The gift of struggle

Anfechtung. There is not an English equivalent for this German word. "It may be a trial sent by God to test man or an assault from the Devil to destroy man. It is all the doubt, turmoil, pang, tremor, panic, despair, desolation, and desperation which invade the spirit of man" (Bainton, 31).

Have you ever experienced Anfechtung? This is not your run of the mill struggle or your mild mannered sadness. This is a brutal onslaught that pulls you down to the depths. A ferocious attack that breaks you and does not leave you once you have been broken. Personally speaking I have never experienced a depression of this intensity; but I know people who have.

Someone who did experience this "Blitzkrieg of the soul" was a certain Martin Luther. We remember him today as the great and imperfect reformer who helped bring the church back to the truth of the Scripture. He was the man who defiantly nailed the 95 thesis to the church in Wittenberg, sparking the fires of the eventual blaze of the reformation. The same Martin Luther who declared with boldness at the diet of Diet of Worms, "My conscience is captive to the Word of God."

That same Martin Luther had continual episodes of this intense struggle throughout his life. He said that at times no "corner was not filled with the most bitter bitterness, horror, fear, dolor, and all these things seem eternal" (George, location 1264). Luther's extreme depression was fueled by the false religion of the day, that he could never be made fully right before a Holy God. God was too high, too hidden in light impenetrable for any mortal with even sufficient sins confessed and penance accomplished to enter. Thus Luther was driven to the depths where he doubted and even hated God.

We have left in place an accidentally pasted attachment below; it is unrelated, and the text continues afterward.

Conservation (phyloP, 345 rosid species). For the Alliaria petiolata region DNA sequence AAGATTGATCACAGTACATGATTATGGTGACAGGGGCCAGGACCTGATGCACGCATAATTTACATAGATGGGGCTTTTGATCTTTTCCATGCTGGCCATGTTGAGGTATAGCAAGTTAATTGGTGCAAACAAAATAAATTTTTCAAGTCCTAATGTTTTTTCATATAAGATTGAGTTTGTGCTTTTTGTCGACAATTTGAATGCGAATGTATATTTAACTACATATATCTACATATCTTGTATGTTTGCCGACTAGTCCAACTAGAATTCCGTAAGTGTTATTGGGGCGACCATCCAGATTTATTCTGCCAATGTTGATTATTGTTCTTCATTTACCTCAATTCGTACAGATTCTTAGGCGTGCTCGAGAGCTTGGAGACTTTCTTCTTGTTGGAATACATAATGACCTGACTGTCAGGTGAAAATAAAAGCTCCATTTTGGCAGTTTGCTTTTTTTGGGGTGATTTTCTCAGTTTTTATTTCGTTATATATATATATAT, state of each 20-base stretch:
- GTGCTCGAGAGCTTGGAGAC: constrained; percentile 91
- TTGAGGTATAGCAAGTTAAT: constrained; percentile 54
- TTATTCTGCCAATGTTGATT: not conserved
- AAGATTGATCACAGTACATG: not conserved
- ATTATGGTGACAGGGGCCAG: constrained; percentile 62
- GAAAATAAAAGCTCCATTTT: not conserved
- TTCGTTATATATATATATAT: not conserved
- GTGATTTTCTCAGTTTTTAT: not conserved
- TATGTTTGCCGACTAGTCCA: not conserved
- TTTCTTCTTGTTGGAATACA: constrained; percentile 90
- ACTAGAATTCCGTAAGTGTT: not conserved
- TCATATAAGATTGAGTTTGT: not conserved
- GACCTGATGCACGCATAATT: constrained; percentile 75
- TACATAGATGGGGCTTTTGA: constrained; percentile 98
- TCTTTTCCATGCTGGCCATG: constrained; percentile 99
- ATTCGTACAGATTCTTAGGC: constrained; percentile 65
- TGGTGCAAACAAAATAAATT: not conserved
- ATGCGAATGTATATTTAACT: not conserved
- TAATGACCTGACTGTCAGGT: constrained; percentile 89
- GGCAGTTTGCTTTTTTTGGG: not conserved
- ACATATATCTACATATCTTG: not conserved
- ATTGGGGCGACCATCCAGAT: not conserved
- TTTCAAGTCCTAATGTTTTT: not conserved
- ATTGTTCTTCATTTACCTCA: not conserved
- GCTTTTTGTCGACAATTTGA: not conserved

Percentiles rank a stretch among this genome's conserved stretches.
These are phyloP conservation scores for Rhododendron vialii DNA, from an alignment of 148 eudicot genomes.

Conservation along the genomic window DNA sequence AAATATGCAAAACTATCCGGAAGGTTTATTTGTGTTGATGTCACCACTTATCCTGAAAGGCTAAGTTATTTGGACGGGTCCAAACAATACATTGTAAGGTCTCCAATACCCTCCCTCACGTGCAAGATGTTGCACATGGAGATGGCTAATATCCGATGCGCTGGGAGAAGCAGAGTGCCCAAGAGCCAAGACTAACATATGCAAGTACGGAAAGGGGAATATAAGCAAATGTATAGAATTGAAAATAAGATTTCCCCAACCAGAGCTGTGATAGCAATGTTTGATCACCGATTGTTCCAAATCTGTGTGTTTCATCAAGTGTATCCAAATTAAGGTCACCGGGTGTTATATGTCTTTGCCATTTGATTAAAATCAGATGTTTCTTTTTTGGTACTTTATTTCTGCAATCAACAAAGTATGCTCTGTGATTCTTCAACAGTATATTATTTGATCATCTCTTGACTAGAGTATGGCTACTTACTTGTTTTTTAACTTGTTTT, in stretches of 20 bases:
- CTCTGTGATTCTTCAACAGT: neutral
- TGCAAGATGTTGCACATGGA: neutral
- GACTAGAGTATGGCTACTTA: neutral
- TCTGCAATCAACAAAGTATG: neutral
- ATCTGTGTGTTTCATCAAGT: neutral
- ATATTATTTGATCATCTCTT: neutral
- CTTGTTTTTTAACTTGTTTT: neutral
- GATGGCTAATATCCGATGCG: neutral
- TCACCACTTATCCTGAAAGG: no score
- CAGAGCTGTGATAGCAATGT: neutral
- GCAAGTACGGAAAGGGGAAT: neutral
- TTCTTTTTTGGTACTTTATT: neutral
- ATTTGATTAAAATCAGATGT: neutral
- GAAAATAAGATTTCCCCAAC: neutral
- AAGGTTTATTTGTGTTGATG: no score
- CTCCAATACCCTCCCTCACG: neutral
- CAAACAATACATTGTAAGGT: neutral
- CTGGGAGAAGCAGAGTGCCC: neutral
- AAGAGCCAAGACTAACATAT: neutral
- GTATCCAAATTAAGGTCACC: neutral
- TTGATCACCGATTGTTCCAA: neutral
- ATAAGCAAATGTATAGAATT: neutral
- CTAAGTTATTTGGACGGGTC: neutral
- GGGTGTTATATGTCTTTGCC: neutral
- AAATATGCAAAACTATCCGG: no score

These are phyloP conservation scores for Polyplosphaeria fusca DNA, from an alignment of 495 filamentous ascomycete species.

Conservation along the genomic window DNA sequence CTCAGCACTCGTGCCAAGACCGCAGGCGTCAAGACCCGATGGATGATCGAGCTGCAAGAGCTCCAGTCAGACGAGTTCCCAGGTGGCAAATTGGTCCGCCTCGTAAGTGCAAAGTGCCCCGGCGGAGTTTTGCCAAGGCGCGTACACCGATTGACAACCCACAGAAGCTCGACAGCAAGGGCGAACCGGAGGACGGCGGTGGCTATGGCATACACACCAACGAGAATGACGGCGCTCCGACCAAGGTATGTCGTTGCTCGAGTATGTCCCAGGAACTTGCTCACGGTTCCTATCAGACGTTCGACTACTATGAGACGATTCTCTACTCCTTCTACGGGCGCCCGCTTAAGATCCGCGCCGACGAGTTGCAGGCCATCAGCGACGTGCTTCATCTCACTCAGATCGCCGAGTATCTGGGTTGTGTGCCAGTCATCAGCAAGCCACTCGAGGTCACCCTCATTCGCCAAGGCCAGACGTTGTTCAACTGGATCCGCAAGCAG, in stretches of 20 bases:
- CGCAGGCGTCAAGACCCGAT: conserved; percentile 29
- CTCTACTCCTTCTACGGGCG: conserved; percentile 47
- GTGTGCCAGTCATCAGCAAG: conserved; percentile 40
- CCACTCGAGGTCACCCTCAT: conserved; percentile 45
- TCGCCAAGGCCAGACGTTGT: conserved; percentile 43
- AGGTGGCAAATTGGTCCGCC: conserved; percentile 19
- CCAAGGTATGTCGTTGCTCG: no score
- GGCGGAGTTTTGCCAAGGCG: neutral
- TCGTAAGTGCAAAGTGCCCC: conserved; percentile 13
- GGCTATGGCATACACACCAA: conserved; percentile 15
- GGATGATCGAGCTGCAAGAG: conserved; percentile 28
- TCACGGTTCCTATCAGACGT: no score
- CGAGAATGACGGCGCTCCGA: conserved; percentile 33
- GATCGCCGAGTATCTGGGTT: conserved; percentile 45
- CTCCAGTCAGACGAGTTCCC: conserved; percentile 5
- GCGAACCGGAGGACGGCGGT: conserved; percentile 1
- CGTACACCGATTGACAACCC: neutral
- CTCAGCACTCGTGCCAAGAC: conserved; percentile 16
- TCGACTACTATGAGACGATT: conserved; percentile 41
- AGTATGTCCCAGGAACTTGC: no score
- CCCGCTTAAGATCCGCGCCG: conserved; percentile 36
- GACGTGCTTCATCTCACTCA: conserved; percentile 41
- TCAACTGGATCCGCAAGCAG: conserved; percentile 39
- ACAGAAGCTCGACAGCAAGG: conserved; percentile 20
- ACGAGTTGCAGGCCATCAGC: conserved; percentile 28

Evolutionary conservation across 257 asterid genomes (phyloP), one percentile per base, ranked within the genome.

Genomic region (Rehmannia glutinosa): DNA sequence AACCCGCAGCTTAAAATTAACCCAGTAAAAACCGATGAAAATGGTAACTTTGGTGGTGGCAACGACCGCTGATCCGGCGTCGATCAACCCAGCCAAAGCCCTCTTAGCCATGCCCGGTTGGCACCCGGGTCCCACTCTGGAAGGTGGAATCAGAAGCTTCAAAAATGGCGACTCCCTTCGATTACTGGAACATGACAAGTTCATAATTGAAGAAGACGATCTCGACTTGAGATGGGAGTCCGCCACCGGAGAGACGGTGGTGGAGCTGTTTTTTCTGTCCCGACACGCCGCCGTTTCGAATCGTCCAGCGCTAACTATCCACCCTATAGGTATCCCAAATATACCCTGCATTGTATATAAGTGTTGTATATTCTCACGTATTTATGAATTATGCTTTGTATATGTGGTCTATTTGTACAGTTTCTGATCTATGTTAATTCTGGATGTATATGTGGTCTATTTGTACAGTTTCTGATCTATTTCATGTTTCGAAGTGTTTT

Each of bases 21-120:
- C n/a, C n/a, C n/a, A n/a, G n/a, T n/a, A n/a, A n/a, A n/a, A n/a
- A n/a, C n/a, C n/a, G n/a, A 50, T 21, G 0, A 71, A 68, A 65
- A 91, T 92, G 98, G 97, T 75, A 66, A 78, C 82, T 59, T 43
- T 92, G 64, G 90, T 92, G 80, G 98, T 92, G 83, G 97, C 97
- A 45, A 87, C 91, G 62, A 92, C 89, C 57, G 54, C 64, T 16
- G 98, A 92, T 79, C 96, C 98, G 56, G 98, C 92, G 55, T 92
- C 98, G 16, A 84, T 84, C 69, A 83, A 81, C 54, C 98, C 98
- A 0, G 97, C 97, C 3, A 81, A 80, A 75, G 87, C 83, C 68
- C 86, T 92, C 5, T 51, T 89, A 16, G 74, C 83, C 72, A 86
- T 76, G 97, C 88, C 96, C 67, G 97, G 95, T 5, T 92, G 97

Yet for all of the pain, I doubt that Martin Luther would be the man we remember if it was not for these struggles. How would he have been driven to search the Scriptures in the first place if he was not burdened by the weight of his sin? How could he have with passion proclaimed "Here I stand, I can do no other" if it were not for the years of wrestling and doubt? It seems that Luther's theology and passion was formed by his bouts of inner grappling; and instead of his turmoil conquering him, it molded him into that great reformer that we remember. Perhaps many of us who proclaim salvation through faith alone owe a big "thank you" to Luther's Anfechtung.

We view struggles, whether great or small, as curses. They beset, discourage, and knock us down. But I wonder if struggles, even of the intensity described above—could they be a gift? We live our lives through near sighted lenses of the present tense, blind to what was in the past and blind to what we are becoming. And we are never given the privilege of seeing what we will one day become: the final product. Could God be up to something bigger and beyond what we can see at this point in time--even using the struggles, the pains, the depressions—for His ultimate glory? It would not be the first time. 
Maybe you are wrestling. Maybe you are fighting God. Maybe you are in the depths of intense depression like Luther. Wherever you may be: Take Heart. For those in Christ Jesus, God is not finished with you. He will continue to refine with fire, even if that fire feels like hell. And who knows? Maybe when you get to the end you will be thankful for the gift of struggle.
"though now for a little while you may have had to suffer grief in all kinds of trials. These have come so that the proven genuineness of your faith--of greater worth than gold, which perishes even though refined by fire--may result in praise, glory and honor when Jesus Christ is revealed." -- 1 Peter 1:6-7


Bainton, Roland H. Here I Stand; a Life of Martin Luther. New York: Abingdon-Cokesbury, 1950. Print.

George, Timothy. Theology of the Reformers. Nashville, TN: B&H Academic, 2013. Kindle Edition.


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